Tips for Running a 5K Race

by Jim Richardson | Last Updated: July 12, 2020

5K races are probably my favourite distance. They within anyone reach with a little training and almost weekly opportunities to put yourself to the test in local races.

My thinking on running a fast 5k has been heavily influenced by this book (I put getting a personal best at the age of 44 down to this)…

If you’re going to do a 5k race these tips will help you to achieve your best performance:

1. Have a training plan and stick to it

Whether you’re training towards your first 5k or want to knock minutes off your time, a training plan is essential.

For couch to 5k, I know many people who’ve had success with the NHS couch to 5k plan. This is free and will get you to the start line ready to go.

If you’re already a regular runner and want to improve your running, the Fast 5K book by Peter Magill is worth reading. In this you’ll find a number of training plans that can help push you to the next level.

2. Run distances longer than a 5K in training

Running 5Ks in training is important, but it is also important to mix it up a bit. Running distances longer than 5 kilometers will improve your endurance and convince your mind that a 5K is easy.

Digging deep during the last stretch of the race will be much easier when you realize you have consistently run much farther than 5 kilometers.

By the same token, if you’re aim is to run 5k, you shouldn’t be doing too many miles. A normal week for me when targeting a better 5k time is 20 miles a week.

3. Map out times and significant points on the course

A great time isn’t super important to most casual 5K runners, but many people set a goal to finish under a certain time. To help you stay on pace to achieve your goal, find out the run route.

Use tools like the Strava app to map out where certain points are on the course. Gain an idea of where the 1km mark is, where the 1.5km mark is, etc. If the course will not have those markings, pick a building or house near the mark and use that as a guide on race day.

Use the pace you want to run and calculate the time you need to be at when you reach each marker. This will help you stay on pace during the race.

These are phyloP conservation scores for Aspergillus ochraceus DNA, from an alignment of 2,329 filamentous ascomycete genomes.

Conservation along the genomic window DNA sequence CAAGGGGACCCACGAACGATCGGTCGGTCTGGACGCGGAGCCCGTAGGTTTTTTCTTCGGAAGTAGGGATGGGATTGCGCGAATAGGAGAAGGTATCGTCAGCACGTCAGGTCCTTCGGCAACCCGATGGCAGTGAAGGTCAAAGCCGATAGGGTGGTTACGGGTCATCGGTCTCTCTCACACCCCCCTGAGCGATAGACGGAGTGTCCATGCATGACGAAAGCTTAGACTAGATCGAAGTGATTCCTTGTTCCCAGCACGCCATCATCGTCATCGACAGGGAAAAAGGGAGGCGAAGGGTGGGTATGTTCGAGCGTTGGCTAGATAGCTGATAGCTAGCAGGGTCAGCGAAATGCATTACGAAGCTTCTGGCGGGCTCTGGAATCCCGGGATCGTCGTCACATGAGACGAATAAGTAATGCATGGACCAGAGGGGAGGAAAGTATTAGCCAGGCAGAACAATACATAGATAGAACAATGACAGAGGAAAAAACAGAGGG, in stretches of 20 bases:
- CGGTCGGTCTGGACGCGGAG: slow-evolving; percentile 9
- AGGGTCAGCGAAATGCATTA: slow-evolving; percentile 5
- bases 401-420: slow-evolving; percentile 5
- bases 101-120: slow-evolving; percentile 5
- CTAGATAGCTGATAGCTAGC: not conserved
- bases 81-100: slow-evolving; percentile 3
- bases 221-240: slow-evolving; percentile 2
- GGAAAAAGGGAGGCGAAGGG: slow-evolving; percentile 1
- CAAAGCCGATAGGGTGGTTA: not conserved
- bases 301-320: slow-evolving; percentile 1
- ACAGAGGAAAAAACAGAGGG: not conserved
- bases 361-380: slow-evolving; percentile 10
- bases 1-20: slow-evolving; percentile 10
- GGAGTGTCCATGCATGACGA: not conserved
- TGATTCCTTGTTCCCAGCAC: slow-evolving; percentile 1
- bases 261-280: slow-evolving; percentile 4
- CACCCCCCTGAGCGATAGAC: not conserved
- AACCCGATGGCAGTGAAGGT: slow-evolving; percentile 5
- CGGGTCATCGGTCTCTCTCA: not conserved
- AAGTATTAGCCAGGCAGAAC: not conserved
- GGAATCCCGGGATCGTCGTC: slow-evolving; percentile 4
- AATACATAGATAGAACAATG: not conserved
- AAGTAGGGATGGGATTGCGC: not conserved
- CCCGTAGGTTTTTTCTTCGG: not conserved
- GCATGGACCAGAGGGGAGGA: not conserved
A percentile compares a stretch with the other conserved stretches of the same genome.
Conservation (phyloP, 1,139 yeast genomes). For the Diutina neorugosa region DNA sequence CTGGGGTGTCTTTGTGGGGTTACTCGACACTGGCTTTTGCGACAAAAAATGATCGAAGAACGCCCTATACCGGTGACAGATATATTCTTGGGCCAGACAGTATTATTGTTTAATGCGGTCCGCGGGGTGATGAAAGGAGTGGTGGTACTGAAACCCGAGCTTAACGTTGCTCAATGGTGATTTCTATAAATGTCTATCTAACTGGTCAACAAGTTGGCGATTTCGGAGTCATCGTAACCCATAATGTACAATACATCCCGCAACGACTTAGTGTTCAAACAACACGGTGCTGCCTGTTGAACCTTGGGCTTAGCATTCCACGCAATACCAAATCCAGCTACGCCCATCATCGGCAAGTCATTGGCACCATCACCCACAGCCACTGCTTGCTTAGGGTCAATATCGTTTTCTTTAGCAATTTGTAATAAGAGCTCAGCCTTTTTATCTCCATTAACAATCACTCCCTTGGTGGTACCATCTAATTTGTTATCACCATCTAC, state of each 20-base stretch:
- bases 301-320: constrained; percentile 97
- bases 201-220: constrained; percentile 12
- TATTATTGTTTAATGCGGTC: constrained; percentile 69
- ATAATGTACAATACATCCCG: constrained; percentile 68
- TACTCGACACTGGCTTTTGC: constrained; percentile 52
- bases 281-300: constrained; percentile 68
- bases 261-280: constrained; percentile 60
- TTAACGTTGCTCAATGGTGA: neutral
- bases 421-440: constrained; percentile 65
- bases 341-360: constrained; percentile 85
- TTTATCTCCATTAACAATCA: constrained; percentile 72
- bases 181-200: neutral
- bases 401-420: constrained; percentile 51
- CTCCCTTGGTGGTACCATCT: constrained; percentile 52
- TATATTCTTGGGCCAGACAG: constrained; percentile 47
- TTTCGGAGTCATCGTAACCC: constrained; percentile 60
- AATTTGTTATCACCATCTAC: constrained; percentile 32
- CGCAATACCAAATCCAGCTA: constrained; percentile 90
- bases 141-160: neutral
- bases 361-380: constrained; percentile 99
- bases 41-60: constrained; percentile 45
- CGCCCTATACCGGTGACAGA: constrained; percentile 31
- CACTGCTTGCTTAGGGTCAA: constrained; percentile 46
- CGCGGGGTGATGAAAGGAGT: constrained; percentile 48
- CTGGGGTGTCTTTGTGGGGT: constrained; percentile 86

4. Run the course prior to race day

Gaining a feel for the layout of the route can be a great help. You will be more comfortable knowing where you are supposed to make turns and where there are hills, potholes, etc. You can simulate race day conditions and time how long it takes you to run the course.

5. Run with a friend

Having a friend to run with is a tremendous asset. In training, you can hold each other accountable to your fitness plans and push each other to improve. On race day, running with a friend will help provide encouragement to keep pushing towards the goal.

6. Make sure your diet is right

Diet is super important. Throughout training, and especially as race day gets close, you should be focused on eating healthy foods full of nutrients. Fast food and heavily-processed foods will make you sluggish, and you won’t be able to perform at your full potential.

Personally, going Vegan helped me to reach the next level with my running. I’d recommend the No Meat Athlete Cookbook (above).

7. Hydrate, hydrate, hydrate

Proper hydration is absolutely essential. You will likely lose a lot of sweat in training and running and need to make sure you are drinking enough water. 

8. Don’t wear yourself out in the days leading up to the race

People sometimes start to worry that they are not where they want to be with their fitness and train hard to get there in the week leading up to the race.

This is often counterproductive. Training too hard in the days leading up to the race can wear your body out and make your legs sore, inhibiting your ability to perform well on race day. 

If I’m serious about getting a good time in a 5k race, I’ll normally rest for two days prior.

9. Get used to going to bed early and getting up at the time you will need to be up for the race

Most 5Ks take place in the morning, and you will likely have to rise early to have time to get to the location and register. Many people decide to go to bed early the night before the race; however, because their body is not used to going to bed early, they fail to fall asleep right away. This is made worse by nervousness about the race. Try to go to bed early and get up early during training so that your body is used to it. 

10. Have fun

Having fun is the most important part about running a 5K. When you have fun with it, you will be able to accomplish things that you didn’t think you could. Having a friend to train and run with helps you have more fun and get the most enjoyment out of the race. 

For many people, just finishing a 5K is the goal. Others want to be under a certain time or beat their time from last time. Whatever your goal is as a casual 5K runner, use the tips above to help you run at the level you desire. 

Looking for more advice on how to improve your 5k time? As mentioned above I’d recommend the Fast 5K book by Peter Magill.

Affiliate Disclosure: Running Unlimited is reader-supported. When you buy through links on our site, we may earn an affiliate commission.